HISTORY OF AMETHYST:
Amethyst has been known since antiquity, we have found amethyst jewelry that the Egyptians wore at that time.
Pharaohs wore amethyst pendants. Amethyst also adorns the ring of all bishops, which is the same color as their attire: purple.
This is why amethyst has been called "the stone of the bishops".
She was supposed to bring them clarity of mind.
Amethyst has also always been present in the jewels of the British royal crown. It is a noble and elegant jewel.
THE AMETHYST AND THE LEGEND OF THE REVENGE OF DIONYSUS:
The name Amethyst comes from the Greek: the private "a" precedes "methystos", drunkenness, because it was supposed to protect from this scourge... It probably comes from a Greek legend which says that the incorrigible Dionysus, on a sudden angry, decided to take revenge on the first human passing within his reach. The spell pointed to the young and innocent Amethyst… The god unleashed tigers on her, but Artemis intervened just in time to save the girl, transforming her into her own statue of the purest quartz. Came the time of remorse… Dionysus, in grief, dropped his cup of wine, which splashed the statue and tinted it purple…
THE PHYSICAL CHARACTERISTICS AND OPTICAL PROPERTIES OF AMETHYST
Amethyst is a natural mineral occurring in the form of violet crystals of the trigonal-trapezohedral crystal class. Amethyst belongs to the family of Silicates. This fine stone is a variety of quartz, with the formula SiO2 (silicon dioxide), with a color modified by the presence of traces of iron. It is a rock of hardness 7 and density 2.65, with weak pleochroism and fluorescence. The crystal is clear, translucent to transparent, with a vitreous luster. Like all gemstones, the weight of an amethyst is measured in carats (unit ct, 1 carat = 0.20 g).
THE COLORS OF AMETHYST:
Amethysts come in all shades from pale almost pink mauve to deep dark purples, including parma. But there are also rare green varieties of amethyst or minerals mixed with yellow citrine. Some have pure, intense color, while others sparkle with warm bursts of red, purple and blue. A crystal is often darker at the tip than at the base: some stones are cut in one of these gradient zones ranging from purple (amethyst) to white (rock crystal).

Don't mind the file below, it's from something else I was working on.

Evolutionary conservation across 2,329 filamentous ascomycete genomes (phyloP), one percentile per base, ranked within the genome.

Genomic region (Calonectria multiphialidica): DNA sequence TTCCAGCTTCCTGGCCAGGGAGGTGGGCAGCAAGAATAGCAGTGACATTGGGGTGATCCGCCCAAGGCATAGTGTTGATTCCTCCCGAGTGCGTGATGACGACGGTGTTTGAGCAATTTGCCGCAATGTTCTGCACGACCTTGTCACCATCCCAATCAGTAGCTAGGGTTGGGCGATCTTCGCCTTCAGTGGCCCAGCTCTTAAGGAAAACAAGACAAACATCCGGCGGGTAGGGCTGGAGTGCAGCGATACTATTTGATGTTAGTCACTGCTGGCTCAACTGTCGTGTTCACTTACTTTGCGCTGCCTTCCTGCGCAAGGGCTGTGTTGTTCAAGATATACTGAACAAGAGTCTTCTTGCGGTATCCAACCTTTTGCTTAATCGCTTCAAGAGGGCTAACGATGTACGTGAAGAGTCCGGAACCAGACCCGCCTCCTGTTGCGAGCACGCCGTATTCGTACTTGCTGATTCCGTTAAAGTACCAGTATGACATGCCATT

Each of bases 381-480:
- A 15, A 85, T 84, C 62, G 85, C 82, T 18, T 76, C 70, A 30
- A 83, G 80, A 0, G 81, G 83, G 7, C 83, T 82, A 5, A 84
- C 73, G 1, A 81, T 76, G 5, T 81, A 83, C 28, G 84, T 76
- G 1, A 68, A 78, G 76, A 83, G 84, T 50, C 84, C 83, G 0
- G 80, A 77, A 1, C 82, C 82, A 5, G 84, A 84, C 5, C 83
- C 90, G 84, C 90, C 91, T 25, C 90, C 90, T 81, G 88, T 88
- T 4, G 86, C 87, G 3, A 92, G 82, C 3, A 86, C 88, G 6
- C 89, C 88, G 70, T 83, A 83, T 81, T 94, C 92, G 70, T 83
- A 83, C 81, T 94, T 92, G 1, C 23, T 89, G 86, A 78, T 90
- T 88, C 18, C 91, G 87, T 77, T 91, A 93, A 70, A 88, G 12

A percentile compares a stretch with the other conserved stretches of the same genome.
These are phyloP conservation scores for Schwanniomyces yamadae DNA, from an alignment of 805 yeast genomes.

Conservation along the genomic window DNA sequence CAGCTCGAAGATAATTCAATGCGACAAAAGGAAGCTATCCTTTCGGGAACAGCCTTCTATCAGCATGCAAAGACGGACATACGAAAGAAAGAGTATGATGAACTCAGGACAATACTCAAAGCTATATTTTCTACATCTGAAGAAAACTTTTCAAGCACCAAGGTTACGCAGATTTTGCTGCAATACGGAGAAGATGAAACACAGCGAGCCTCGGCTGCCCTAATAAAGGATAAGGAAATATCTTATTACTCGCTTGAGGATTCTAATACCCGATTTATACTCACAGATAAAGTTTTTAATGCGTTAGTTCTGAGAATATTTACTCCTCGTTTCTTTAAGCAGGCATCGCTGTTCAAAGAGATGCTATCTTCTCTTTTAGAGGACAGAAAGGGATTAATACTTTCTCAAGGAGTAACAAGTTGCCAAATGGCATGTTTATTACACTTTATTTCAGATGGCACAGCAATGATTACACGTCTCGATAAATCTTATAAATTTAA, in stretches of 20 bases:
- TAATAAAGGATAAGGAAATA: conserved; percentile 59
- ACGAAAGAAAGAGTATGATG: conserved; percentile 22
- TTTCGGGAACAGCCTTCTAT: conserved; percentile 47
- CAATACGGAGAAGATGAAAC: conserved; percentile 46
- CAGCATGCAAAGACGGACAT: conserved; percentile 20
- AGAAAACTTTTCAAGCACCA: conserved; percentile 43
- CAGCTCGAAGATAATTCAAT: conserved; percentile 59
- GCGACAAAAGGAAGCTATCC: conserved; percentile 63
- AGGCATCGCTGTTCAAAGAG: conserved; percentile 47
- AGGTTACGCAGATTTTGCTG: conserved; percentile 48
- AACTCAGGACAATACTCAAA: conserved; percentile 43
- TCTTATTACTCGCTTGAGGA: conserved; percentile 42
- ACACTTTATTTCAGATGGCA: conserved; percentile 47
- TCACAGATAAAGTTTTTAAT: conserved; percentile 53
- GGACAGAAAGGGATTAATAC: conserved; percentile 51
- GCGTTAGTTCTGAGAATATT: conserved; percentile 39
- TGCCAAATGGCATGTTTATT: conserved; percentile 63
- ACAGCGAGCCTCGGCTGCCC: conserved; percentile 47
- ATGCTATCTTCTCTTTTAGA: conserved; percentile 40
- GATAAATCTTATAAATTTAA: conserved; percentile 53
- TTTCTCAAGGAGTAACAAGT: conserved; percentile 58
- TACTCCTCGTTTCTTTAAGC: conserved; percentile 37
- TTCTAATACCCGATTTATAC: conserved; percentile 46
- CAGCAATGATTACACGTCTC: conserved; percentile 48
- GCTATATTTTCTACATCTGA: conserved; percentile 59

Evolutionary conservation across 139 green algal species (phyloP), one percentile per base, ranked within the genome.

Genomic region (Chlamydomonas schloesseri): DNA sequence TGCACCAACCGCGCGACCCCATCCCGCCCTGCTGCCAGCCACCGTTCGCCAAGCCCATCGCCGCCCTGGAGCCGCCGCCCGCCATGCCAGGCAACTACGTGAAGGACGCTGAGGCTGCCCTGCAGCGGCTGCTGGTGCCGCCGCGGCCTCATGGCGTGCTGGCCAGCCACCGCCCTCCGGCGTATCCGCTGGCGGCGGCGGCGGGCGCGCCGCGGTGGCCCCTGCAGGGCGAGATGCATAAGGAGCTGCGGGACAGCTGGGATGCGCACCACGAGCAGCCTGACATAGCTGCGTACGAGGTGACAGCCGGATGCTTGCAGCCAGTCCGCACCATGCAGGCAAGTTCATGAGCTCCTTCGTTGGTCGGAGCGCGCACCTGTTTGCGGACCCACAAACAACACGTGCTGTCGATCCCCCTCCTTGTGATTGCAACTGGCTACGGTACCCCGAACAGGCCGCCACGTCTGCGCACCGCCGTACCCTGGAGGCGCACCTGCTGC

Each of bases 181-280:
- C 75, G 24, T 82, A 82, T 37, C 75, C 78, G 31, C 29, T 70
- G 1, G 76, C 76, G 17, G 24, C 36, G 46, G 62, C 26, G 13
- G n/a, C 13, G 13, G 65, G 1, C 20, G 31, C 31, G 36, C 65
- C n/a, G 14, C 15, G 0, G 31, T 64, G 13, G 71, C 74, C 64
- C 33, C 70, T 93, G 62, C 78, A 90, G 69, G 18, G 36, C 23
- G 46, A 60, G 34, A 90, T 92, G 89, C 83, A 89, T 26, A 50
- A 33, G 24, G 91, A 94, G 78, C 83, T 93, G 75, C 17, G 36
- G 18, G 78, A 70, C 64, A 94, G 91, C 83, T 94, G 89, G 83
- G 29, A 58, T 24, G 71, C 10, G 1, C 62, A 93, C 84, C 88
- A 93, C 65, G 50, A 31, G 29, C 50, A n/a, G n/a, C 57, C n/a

THE MAIN AMETHYST DEPOSITS:
Of magmatic origin, amethysts are born from the crystallization of silica, they cover centimetric or sometimes wide geodes of several meters in basaltic rocks; or they fill hydrothermal veins in plutonic rocks like granite. If it is found in Europe, Russia and India, the main deposits of amethyst are located in Brazil, in the states of Bahia and Rio Grande do Sul, in Uruguay, Zambia and Madagascar.
A FEW TIPS FOR CHOOSING YOUR AMETHYST WELL:
First tip: let your instinct speak. Amethyst can be mounted on all types of jewelry such as earrings, bracelets, necklaces, amethyst pendants... Beyond the technical criteria, the most important thing is to feel seduced by the color and the l brilliance of this stone that speaks directly to the heart. However, it is good to know that the market value of amethyst varies according to the quality of the gem (brilliance, transparency, absence of inclusions) and the intensity of its color (the deeper the color, the more l amethyst will have a high price). The way of setting is also very important for the enhancement of the stone: A stone set with claws on an amethyst ring will be more luminous.
Resistant, this stone benefits from a great longevity. However, you should avoid exposing it too much to strong light, and especially to very high heat, otherwise it will change color from 250°C. Indeed, heating can be used in particular to produce citrines, yellow quartz stones. To clean your amethyst, a little water with dishwashing liquid will suffice, followed by rinsing with water then possibly with alcohol, and finally drying carefully.
VIRTUES AND BENEFITS OF AMETHYST IN LITHOTHERAPY: